When the West Pakistan rulers declared that Urdu would be the state language, this was linked to other repression, exploitation and suppression. The language movement was an explosion. The politics of the language movement was a significant reflection of the non-communalism in politics. The language movement is a massive milestone in the 'de-communalisation' of East Bengal's politics. The process began in 1947 and led up to the 1969 mass uprising and then in 1969 Bangladesh became independent.

Prothom Alo :

How do you view the overall practice of Bangla in Bangladesh as a state?

Badruddin Umar: The demand made in the language movement was for the Bangla language to be the medium of education and culture. But after the country became independent, Bangla was made the medium of education with no planning whatsoever. To change the medium of education from one language to another needs very careful planning. This would require books. Previously lectures would only be delivered in English, books on all subjects were in English. When the medium was switched to Bangla overnight, lectures in colleges and universities were delivered in Bangla. English books disappeared. Lessons were in Bangla, but there were no Bangla books. The standard of education immediately plummeted. As a result, poor quality note books cropped up all over. The students turned to these notebooks instead of the main textbooks. Those who were educated in this manner, later became teachers.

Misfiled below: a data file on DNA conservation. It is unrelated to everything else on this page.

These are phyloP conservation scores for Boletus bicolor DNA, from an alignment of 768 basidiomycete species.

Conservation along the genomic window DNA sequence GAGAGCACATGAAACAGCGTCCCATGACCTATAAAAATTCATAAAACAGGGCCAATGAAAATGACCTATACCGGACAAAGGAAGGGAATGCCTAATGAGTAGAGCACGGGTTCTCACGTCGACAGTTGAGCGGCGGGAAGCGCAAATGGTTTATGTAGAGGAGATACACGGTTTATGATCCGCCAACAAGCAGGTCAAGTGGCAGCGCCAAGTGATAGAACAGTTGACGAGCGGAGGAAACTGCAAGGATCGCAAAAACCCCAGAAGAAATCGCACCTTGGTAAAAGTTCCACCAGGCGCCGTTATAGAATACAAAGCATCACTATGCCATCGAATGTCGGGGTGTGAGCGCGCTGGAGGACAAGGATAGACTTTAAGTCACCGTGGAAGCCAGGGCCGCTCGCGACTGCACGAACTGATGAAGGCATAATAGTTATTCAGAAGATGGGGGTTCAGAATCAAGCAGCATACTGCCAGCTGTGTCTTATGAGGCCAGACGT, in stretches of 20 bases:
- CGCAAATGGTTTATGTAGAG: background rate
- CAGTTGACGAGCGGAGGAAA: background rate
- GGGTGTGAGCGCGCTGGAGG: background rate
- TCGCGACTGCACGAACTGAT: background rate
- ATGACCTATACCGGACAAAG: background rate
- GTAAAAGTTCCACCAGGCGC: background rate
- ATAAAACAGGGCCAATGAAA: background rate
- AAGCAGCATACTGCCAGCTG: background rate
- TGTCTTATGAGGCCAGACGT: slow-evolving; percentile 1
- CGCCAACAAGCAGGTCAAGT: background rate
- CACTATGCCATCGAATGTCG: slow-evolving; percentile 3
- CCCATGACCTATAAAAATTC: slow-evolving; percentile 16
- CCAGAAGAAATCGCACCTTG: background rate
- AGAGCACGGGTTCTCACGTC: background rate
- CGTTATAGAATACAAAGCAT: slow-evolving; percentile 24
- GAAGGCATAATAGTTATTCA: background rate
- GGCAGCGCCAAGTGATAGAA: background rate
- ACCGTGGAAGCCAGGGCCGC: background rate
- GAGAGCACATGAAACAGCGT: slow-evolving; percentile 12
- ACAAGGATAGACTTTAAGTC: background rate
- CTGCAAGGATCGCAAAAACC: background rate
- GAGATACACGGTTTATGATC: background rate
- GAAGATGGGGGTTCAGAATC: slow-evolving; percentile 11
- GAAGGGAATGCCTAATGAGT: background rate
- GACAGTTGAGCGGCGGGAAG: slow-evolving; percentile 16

Amid this predicament of Bangla, certain corruption people who resorted to unscrupulous means to amass wealth, wanted their children to have a good education. This gave birth to the English medium schools. Children of the middle class and the wealthy were admitted there. It is clear where the practice of Bangla fell as a result of this. The way things stand now is that those who study in English medium, do not know Bangla. As a result, they have been isolated from our country's history, literature and culture. Those passing out from English medium schools are alienated from Bangladesh's history.

What was needed was to first set up a large translation institute. The little translation that has been done here, was on individual initiative. There still is no translation institute. There is no Bangla translation of science, philosophy and literature books. A large effort must be made by the government. Those reading books now, do not know Bangla. And those who read Bangla, do not ready books. How can the Bangla language be fostered in this crisis?

Prothom Alo :

Thank you.

Badruddin Umar: Thank you too.